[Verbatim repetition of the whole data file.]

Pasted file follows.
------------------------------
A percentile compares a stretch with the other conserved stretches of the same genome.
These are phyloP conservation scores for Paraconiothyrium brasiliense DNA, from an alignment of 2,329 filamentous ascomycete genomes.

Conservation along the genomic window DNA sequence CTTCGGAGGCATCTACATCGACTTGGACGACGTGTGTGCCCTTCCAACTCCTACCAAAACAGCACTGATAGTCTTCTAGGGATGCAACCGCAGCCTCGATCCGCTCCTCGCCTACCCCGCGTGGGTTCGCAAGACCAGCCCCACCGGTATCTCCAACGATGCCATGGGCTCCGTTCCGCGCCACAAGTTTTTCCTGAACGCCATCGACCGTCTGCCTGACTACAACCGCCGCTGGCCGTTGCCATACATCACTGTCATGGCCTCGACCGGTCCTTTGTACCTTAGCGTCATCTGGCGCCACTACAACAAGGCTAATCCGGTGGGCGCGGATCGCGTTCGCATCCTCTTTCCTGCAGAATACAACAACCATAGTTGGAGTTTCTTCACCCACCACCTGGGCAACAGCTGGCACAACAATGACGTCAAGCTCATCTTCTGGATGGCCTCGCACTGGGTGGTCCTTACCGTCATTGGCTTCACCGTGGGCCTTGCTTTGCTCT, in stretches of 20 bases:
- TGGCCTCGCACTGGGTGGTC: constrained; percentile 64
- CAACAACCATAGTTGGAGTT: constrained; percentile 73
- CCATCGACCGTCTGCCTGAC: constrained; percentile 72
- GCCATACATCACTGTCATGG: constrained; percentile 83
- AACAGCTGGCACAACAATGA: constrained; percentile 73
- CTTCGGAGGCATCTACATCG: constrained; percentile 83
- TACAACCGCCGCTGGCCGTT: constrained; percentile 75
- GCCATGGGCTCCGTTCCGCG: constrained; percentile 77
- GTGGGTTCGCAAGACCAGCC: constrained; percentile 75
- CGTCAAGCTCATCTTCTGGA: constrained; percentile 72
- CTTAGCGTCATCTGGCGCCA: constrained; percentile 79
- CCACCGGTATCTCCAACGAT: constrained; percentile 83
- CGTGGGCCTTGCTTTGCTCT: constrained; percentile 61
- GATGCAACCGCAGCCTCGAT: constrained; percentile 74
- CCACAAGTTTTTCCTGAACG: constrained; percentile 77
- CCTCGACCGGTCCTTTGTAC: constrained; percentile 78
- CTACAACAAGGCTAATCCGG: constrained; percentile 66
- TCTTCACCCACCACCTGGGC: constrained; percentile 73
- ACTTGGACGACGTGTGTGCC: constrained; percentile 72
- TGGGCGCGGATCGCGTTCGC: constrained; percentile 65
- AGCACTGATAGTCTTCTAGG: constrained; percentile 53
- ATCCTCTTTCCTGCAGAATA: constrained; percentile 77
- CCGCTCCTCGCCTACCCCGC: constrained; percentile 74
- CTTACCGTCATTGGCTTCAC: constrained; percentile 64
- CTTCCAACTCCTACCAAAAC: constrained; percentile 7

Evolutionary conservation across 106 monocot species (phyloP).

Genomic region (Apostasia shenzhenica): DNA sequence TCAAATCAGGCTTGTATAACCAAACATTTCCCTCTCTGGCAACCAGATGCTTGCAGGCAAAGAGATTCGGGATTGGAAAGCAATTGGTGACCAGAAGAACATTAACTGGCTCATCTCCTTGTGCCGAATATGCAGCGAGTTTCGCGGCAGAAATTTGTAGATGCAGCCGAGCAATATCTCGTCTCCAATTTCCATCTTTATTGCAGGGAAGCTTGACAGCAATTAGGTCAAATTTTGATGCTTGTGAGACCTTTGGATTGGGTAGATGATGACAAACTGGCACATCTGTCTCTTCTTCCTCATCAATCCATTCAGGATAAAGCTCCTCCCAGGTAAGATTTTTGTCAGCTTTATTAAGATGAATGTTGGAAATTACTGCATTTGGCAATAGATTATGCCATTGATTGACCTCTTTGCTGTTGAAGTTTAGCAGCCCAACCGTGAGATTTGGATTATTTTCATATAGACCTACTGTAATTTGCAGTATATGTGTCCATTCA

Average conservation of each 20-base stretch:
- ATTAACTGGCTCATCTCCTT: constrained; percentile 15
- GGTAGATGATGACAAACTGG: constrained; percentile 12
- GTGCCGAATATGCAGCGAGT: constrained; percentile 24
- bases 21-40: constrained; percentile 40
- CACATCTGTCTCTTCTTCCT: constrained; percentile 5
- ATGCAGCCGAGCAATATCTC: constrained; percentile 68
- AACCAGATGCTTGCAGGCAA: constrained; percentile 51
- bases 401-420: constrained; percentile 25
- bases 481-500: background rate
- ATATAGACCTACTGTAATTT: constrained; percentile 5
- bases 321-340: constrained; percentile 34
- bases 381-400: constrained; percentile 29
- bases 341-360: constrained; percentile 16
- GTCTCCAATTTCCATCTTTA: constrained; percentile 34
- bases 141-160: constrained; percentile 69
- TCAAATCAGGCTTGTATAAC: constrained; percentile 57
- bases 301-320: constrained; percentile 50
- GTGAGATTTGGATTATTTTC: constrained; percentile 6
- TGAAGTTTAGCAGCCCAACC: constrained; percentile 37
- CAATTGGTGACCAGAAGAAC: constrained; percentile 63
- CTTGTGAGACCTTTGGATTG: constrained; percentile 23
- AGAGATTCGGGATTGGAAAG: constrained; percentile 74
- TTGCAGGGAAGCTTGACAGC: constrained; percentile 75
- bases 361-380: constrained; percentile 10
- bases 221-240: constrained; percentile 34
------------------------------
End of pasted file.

A percentile compares a stretch with the other conserved stretches of the same genome.
These are phyloP conservation scores for Paraconiothyrium brasiliense DNA, from an alignment of 2,329 filamentous ascomycete genomes.

Conservation along the genomic window DNA sequence CTTCGGAGGCATCTACATCGACTTGGACGACGTGTGTGCCCTTCCAACTCCTACCAAAACAGCACTGATAGTCTTCTAGGGATGCAACCGCAGCCTCGATCCGCTCCTCGCCTACCCCGCGTGGGTTCGCAAGACCAGCCCCACCGGTATCTCCAACGATGCCATGGGCTCCGTTCCGCGCCACAAGTTTTTCCTGAACGCCATCGACCGTCTGCCTGACTACAACCGCCGCTGGCCGTTGCCATACATCACTGTCATGGCCTCGACCGGTCCTTTGTACCTTAGCGTCATCTGGCGCCACTACAACAAGGCTAATCCGGTGGGCGCGGATCGCGTTCGCATCCTCTTTCCTGCAGAATACAACAACCATAGTTGGAGTTTCTTCACCCACCACCTGGGCAACAGCTGGCACAACAATGACGTCAAGCTCATCTTCTGGATGGCCTCGCACTGGGTGGTCCTTACCGTCATTGGCTTCACCGTGGGCCTTGCTTTGCTCT, in stretches of 20 bases:
- TGGCCTCGCACTGGGTGGTC: constrained; percentile 64
- CAACAACCATAGTTGGAGTT: constrained; percentile 73
- CCATCGACCGTCTGCCTGAC: constrained; percentile 72
- GCCATACATCACTGTCATGG: constrained; percentile 83
- AACAGCTGGCACAACAATGA: constrained; percentile 73
- CTTCGGAGGCATCTACATCG: constrained; percentile 83
- TACAACCGCCGCTGGCCGTT: constrained; percentile 75
- GCCATGGGCTCCGTTCCGCG: constrained; percentile 77
- GTGGGTTCGCAAGACCAGCC: constrained; percentile 75
- CGTCAAGCTCATCTTCTGGA: constrained; percentile 72
- CTTAGCGTCATCTGGCGCCA: constrained; percentile 79
- CCACCGGTATCTCCAACGAT: constrained; percentile 83
- CGTGGGCCTTGCTTTGCTCT: constrained; percentile 61
- GATGCAACCGCAGCCTCGAT: constrained; percentile 74
- CCACAAGTTTTTCCTGAACG: constrained; percentile 77
- CCTCGACCGGTCCTTTGTAC: constrained; percentile 78
- CTACAACAAGGCTAATCCGG: constrained; percentile 66
- TCTTCACCCACCACCTGGGC: constrained; percentile 73
- ACTTGGACGACGTGTGTGCC: constrained; percentile 72
- TGGGCGCGGATCGCGTTCGC: constrained; percentile 65
- AGCACTGATAGTCTTCTAGG: constrained; percentile 53
- ATCCTCTTTCCTGCAGAATA: constrained; percentile 77
- CCGCTCCTCGCCTACCCCGC: constrained; percentile 74
- CTTACCGTCATTGGCTTCAC: constrained; percentile 64
- CTTCCAACTCCTACCAAAAC: constrained; percentile 7

Evolutionary conservation across 106 monocot species (phyloP).

Genomic region (Apostasia shenzhenica): DNA sequence TCAAATCAGGCTTGTATAACCAAACATTTCCCTCTCTGGCAACCAGATGCTTGCAGGCAAAGAGATTCGGGATTGGAAAGCAATTGGTGACCAGAAGAACATTAACTGGCTCATCTCCTTGTGCCGAATATGCAGCGAGTTTCGCGGCAGAAATTTGTAGATGCAGCCGAGCAATATCTCGTCTCCAATTTCCATCTTTATTGCAGGGAAGCTTGACAGCAATTAGGTCAAATTTTGATGCTTGTGAGACCTTTGGATTGGGTAGATGATGACAAACTGGCACATCTGTCTCTTCTTCCTCATCAATCCATTCAGGATAAAGCTCCTCCCAGGTAAGATTTTTGTCAGCTTTATTAAGATGAATGTTGGAAATTACTGCATTTGGCAATAGATTATGCCATTGATTGACCTCTTTGCTGTTGAAGTTTAGCAGCCCAACCGTGAGATTTGGATTATTTTCATATAGACCTACTGTAATTTGCAGTATATGTGTCCATTCA

Average conservation of each 20-base stretch:
- ATTAACTGGCTCATCTCCTT: constrained; percentile 15
- GGTAGATGATGACAAACTGG: constrained; percentile 12
- GTGCCGAATATGCAGCGAGT: constrained; percentile 24
- bases 21-40: constrained; percentile 40
- CACATCTGTCTCTTCTTCCT: constrained; percentile 5
- ATGCAGCCGAGCAATATCTC: constrained; percentile 68
- AACCAGATGCTTGCAGGCAA: constrained; percentile 51
- bases 401-420: constrained; percentile 25
- bases 481-500: background rate
- ATATAGACCTACTGTAATTT: constrained; percentile 5
- bases 321-340: constrained; percentile 34
- bases 381-400: constrained; percentile 29
- bases 341-360: constrained; percentile 16
- GTCTCCAATTTCCATCTTTA: constrained; percentile 34
- bases 141-160: constrained; percentile 69
- TCAAATCAGGCTTGTATAAC: constrained; percentile 57
- bases 301-320: constrained; percentile 50
- GTGAGATTTGGATTATTTTC: constrained; percentile 6
- TGAAGTTTAGCAGCCCAACC: constrained; percentile 37
- CAATTGGTGACCAGAAGAAC: constrained; percentile 63
- CTTGTGAGACCTTTGGATTG: constrained; percentile 23
- AGAGATTCGGGATTGGAAAG: constrained; percentile 74
- TTGCAGGGAAGCTTGACAGC: constrained; percentile 75
- bases 361-380: constrained; percentile 10
- bases 221-240: constrained; percentile 34